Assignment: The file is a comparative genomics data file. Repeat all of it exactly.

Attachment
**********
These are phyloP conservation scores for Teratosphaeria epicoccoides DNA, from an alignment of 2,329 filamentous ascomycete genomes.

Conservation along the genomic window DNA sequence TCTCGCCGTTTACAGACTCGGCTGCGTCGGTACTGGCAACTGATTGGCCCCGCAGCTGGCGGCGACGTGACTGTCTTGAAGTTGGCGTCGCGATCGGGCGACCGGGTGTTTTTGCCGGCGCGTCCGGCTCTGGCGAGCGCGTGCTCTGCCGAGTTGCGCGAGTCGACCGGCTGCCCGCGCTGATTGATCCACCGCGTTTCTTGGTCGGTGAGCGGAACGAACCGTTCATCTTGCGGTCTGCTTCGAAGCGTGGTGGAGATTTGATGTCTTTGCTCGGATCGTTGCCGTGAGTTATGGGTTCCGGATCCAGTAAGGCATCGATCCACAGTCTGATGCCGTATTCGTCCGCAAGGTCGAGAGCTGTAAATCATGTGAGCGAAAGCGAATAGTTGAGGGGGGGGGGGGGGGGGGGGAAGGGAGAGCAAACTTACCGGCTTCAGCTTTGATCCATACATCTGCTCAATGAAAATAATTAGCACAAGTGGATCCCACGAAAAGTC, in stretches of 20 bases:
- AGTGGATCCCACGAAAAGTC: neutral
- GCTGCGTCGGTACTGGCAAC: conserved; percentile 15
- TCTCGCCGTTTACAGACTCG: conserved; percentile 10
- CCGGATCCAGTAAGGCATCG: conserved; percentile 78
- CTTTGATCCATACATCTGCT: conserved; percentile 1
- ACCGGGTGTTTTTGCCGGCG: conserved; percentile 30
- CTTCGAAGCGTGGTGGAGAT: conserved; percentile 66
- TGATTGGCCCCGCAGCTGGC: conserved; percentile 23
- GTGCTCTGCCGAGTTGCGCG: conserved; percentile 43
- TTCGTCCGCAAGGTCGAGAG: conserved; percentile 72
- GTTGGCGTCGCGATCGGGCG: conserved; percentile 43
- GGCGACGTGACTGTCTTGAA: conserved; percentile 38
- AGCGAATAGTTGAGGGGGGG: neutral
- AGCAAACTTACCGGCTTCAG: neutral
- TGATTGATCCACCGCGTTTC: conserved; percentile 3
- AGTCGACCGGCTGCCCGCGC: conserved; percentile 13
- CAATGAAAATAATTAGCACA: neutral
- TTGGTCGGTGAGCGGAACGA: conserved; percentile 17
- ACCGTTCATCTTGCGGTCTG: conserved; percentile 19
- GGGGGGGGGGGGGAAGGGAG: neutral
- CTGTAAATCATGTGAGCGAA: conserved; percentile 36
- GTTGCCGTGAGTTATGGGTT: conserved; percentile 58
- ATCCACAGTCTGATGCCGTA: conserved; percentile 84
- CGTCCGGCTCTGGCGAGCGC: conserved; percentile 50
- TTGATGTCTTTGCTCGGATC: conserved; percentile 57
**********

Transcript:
These are phyloP conservation scores for Teratosphaeria epicoccoides DNA, from an alignment of 2,329 filamentous ascomycete genomes.

Conservation along the genomic window DNA sequence TCTCGCCGTTTACAGACTCGGCTGCGTCGGTACTGGCAACTGATTGGCCCCGCAGCTGGCGGCGACGTGACTGTCTTGAAGTTGGCGTCGCGATCGGGCGACCGGGTGTTTTTGCCGGCGCGTCCGGCTCTGGCGAGCGCGTGCTCTGCCGAGTTGCGCGAGTCGACCGGCTGCCCGCGCTGATTGATCCACCGCGTTTCTTGGTCGGTGAGCGGAACGAACCGTTCATCTTGCGGTCTGCTTCGAAGCGTGGTGGAGATTTGATGTCTTTGCTCGGATCGTTGCCGTGAGTTATGGGTTCCGGATCCAGTAAGGCATCGATCCACAGTCTGATGCCGTATTCGTCCGCAAGGTCGAGAGCTGTAAATCATGTGAGCGAAAGCGAATAGTTGAGGGGGGGGGGGGGGGGGGGGAAGGGAGAGCAAACTTACCGGCTTCAGCTTTGATCCATACATCTGCTCAATGAAAATAATTAGCACAAGTGGATCCCACGAAAAGTC, in stretches of 20 bases:
- AGTGGATCCCACGAAAAGTC: neutral
- GCTGCGTCGGTACTGGCAAC: conserved; percentile 15
- TCTCGCCGTTTACAGACTCG: conserved; percentile 10
- CCGGATCCAGTAAGGCATCG: conserved; percentile 78
- CTTTGATCCATACATCTGCT: conserved; percentile 1
- ACCGGGTGTTTTTGCCGGCG: conserved; percentile 30
- CTTCGAAGCGTGGTGGAGAT: conserved; percentile 66
- TGATTGGCCCCGCAGCTGGC: conserved; percentile 23
- GTGCTCTGCCGAGTTGCGCG: conserved; percentile 43
- TTCGTCCGCAAGGTCGAGAG: conserved; percentile 72
- GTTGGCGTCGCGATCGGGCG: conserved; percentile 43
- GGCGACGTGACTGTCTTGAA: conserved; percentile 38
- AGCGAATAGTTGAGGGGGGG: neutral
- AGCAAACTTACCGGCTTCAG: neutral
- TGATTGATCCACCGCGTTTC: conserved; percentile 3
- AGTCGACCGGCTGCCCGCGC: conserved; percentile 13
- CAATGAAAATAATTAGCACA: neutral
- TTGGTCGGTGAGCGGAACGA: conserved; percentile 17
- ACCGTTCATCTTGCGGTCTG: conserved; percentile 19
- GGGGGGGGGGGGGAAGGGAG: neutral
- CTGTAAATCATGTGAGCGAA: conserved; percentile 36
- GTTGCCGTGAGTTATGGGTT: conserved; percentile 58
- ATCCACAGTCTGATGCCGTA: conserved; percentile 84
- CGTCCGGCTCTGGCGAGCGC: conserved; percentile 50
- TTGATGTCTTTGCTCGGATC: conserved; percentile 57